Individuals recognized for their humanitarian work in Haiti
By Neil Armstrong
Six individuals have been presented with awards for their humanitarian work in Haiti.
The recipients -- Annik Chalifour of Journalist L’Express, Akwatu Khenti of the Centre for Addiction and Mental Health (CAMH), Maria Masucci and Mohini Basran of Hope For Haiti Initiatives, and Father Michael Corcione and Father Claudio Moser of St. Peter’s Roman Catholic Church – were honoured at the sixth annual Pierspective Entraide Humanitaire gala held at the Toronto Don Valley Hotel and Suites on November 19.
Khenti, director of transformative global health at CAMH, was the principal investigator for the development of easy-to-follow, culturally adapted cognitive-behavioral therapy (CBT) interventions for working with individuals of Latin American origin, as well as those of African Caribbean origin (both English and French speaking).
The CBT intervention is now being tested with spiritual leaders in Haiti to see whether it can strengthen the system of informal care.
Chalifour received the award for her work in Haiti and for the many stories that she has published in L’Express newspaper.
Since the 2010 earthquake, she has visited Haiti with a group of Franco-Ontarian teachers and students from York University as part of an international development project.
In 2015, Chalifour, who is also a teacher at Collège Boréal, travelled to Haiti to interview several artists and activists to showcase a different image of the county and its potential.
Masucci, principal of St. Mark School with the Dufferin Peel Catholic School Board, and Basran, a retired teacher with the board, have worked in the bateys of the Dominican Republic and in Haiti for the past fourteen years.
Their work involves providing medical, nutritional and educational support to thousands of children and their families.
Corcione and Moser are involved in a program that started at St. Peter’s parish in Woodbridge over 12 years ago.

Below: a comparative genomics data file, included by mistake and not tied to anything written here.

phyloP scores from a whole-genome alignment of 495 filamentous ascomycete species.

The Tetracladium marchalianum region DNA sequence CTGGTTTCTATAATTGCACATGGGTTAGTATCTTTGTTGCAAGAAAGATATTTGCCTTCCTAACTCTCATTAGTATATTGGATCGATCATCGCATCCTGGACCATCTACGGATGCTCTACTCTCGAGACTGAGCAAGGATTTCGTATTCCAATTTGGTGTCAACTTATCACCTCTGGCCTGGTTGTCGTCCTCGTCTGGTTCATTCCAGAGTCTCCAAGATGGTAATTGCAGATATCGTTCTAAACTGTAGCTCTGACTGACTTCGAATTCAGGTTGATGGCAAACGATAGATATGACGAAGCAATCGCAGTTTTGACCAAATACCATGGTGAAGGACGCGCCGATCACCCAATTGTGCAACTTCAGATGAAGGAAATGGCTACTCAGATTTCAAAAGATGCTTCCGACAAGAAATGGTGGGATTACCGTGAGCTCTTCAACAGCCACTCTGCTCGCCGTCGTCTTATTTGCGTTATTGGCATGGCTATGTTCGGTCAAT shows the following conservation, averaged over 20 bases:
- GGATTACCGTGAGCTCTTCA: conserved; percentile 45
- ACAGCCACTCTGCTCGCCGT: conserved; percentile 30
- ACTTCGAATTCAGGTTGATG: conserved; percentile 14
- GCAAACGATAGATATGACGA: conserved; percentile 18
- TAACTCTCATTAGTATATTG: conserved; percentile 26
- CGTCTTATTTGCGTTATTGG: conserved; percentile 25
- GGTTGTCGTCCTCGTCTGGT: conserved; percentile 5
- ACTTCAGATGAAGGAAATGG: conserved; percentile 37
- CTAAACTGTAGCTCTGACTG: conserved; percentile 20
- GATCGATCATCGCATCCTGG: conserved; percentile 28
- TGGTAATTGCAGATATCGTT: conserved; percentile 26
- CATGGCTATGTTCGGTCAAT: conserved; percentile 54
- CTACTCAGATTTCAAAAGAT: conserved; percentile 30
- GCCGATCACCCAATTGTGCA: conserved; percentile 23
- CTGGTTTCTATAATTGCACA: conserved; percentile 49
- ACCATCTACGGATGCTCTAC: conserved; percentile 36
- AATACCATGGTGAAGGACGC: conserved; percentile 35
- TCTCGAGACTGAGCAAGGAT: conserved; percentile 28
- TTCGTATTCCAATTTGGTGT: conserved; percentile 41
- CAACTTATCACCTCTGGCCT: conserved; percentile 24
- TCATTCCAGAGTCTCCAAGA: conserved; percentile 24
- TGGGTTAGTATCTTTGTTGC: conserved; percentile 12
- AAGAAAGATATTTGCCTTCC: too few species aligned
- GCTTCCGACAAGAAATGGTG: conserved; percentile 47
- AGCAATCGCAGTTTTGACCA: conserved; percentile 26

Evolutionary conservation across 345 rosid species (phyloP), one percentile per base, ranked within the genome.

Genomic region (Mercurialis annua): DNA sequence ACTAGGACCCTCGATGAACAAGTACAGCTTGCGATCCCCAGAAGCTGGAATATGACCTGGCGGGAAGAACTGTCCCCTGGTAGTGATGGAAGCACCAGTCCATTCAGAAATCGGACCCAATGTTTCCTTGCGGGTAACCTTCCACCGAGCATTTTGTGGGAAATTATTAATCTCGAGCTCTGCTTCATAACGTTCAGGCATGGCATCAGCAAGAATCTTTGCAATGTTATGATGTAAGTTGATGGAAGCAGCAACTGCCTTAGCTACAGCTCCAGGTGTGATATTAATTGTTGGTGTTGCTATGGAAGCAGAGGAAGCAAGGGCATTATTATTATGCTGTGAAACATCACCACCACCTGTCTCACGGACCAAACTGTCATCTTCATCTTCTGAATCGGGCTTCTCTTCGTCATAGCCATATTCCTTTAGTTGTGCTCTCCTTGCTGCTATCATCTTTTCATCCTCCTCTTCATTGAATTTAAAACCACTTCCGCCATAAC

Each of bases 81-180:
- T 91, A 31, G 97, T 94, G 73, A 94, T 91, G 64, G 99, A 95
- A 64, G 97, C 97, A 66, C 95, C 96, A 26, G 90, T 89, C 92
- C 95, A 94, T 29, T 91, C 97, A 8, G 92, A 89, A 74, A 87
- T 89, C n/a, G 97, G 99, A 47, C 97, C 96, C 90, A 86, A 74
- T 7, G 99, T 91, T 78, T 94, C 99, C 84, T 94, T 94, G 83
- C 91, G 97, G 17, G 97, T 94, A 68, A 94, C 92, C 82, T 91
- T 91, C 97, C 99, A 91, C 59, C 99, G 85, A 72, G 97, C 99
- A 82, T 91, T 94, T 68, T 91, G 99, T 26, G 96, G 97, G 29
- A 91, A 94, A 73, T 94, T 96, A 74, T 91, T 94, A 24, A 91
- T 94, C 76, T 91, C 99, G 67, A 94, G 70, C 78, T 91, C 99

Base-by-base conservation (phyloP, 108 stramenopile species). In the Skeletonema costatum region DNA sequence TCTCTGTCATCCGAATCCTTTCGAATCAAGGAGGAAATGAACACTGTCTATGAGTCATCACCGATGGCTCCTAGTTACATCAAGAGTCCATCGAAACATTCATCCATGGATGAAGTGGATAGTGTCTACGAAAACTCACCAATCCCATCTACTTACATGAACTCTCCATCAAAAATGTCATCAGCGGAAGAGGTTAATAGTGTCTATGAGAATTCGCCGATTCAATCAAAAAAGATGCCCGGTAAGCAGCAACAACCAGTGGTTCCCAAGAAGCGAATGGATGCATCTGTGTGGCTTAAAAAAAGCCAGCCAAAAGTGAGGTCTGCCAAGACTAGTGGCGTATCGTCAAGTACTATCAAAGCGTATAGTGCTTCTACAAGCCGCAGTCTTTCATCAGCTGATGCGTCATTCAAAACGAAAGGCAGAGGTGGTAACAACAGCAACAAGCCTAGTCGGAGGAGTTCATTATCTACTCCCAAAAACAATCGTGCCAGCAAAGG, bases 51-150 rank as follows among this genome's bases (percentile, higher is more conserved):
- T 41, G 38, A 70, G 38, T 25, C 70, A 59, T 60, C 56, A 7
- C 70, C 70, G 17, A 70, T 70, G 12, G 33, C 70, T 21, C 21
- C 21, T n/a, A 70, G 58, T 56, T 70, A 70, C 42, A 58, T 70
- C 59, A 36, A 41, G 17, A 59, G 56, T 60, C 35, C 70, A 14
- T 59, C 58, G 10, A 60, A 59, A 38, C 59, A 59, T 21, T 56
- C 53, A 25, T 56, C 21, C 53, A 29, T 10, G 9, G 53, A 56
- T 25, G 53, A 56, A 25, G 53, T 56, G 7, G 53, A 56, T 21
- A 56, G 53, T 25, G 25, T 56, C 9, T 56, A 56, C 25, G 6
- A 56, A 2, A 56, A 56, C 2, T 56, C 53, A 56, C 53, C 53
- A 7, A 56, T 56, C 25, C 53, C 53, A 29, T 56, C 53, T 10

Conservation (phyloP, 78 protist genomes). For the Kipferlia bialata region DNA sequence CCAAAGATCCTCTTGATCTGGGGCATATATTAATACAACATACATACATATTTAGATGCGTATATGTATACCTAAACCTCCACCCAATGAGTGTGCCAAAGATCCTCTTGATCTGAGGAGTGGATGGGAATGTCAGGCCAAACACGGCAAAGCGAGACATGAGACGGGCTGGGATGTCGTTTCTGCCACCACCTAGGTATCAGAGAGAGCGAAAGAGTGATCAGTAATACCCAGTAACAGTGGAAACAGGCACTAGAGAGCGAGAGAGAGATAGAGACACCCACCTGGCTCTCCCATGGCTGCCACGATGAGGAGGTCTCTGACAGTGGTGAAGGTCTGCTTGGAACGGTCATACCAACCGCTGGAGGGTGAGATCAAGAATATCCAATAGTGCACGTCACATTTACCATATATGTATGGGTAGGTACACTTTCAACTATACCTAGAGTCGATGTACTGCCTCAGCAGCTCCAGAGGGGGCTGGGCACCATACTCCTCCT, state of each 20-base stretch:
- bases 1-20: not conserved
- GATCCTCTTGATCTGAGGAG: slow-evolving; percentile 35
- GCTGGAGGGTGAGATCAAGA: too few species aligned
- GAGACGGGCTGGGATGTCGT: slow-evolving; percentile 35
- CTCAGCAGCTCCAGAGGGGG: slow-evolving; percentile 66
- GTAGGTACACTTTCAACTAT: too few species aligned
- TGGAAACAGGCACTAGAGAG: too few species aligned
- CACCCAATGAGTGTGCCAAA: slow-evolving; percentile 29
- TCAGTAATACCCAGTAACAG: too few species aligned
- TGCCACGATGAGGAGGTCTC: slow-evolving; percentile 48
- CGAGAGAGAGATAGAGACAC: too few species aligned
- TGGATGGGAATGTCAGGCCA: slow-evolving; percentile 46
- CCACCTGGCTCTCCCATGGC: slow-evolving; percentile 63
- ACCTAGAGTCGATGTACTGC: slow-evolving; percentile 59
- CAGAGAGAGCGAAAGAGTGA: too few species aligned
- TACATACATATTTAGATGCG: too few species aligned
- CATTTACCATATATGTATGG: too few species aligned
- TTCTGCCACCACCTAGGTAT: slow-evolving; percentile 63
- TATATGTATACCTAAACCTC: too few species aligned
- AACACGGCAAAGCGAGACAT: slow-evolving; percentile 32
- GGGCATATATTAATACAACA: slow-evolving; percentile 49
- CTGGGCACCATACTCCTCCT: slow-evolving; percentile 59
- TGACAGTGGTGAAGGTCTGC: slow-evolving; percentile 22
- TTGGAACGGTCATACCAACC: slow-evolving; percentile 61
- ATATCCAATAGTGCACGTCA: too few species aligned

“We usually visit three bateys in July every year (las Pajas, La Cachena, Alejandro Bass) but we serve many, many others. We have an education program where students are given scholarships to attend university. We support three full time teachers in Las Pajas who teach children on a daily basis who wouldn’t normally go to school,” notes Father Corcione in the program.
He said their work with Haitians living in the Dominican Republic is ever growing and expanding.
Antoine Derose, president of the organization, said all six received awards for their work, commitment and contribution to the improvement of the condition of Haitians.
“It would be a constant reminder to me that the Haitian community is not alone in its struggle to achieve an improvement in the standard of living, and your presence today means that despite their struggle, Haiti and the Haitian diaspora have many, many, good friends,” he said.
The gala is the primary fundraising event held by Pierspective and all the proceeds go towards completing the St. Paul de Corail Cesselesse school in Corail, Haiti.
Over 300 boys and girls presently attend the school and completion of the second floor will add another five classrooms which would enable more children to benefit from early childhood education.
Derose reminded the patrons that November 18 marked the anniversary of The Battle of Vertières in 1803, which resulted in the ultimate victory of the former enslaved Africans over the Napoleon Bonaparte-led French army.
Dr. Eric Pierre, immediate past president, said he admired the commitment of the award recipients towards Haiti.
“It’s not a short term commitment from these people who got awards, it is a long term commitment, long term courage because you will have critics, you will have people who question you and you have to be able to look at them in the eyes and say this is the goal of my life and I want to get into it and I want to see results,” he said.
Pierspective Entraide Humanitaire was founded in 2002 with the objective to alleviate the burden of challenges brought to the large majority of Haitians by numerous historical and socio-economic factors, notes Pierre, the founding president, in his message in the program.
The scheduled keynote speaker, Frantz Liautaud, Haitian Ambassador to Canada, could not attend but sent his message, which was read by Derose.
The entertainers included musician Dieufaite Charles, popularly known as “Jahfaa,” tenor Jeffrey Smith, accompanied by pianist Maria Markelova and dancers from the Rugcutterz Danz Artz School of Dance.
The emcees for the evening were Nikki Clarke (English) and Stephanie Louie (French).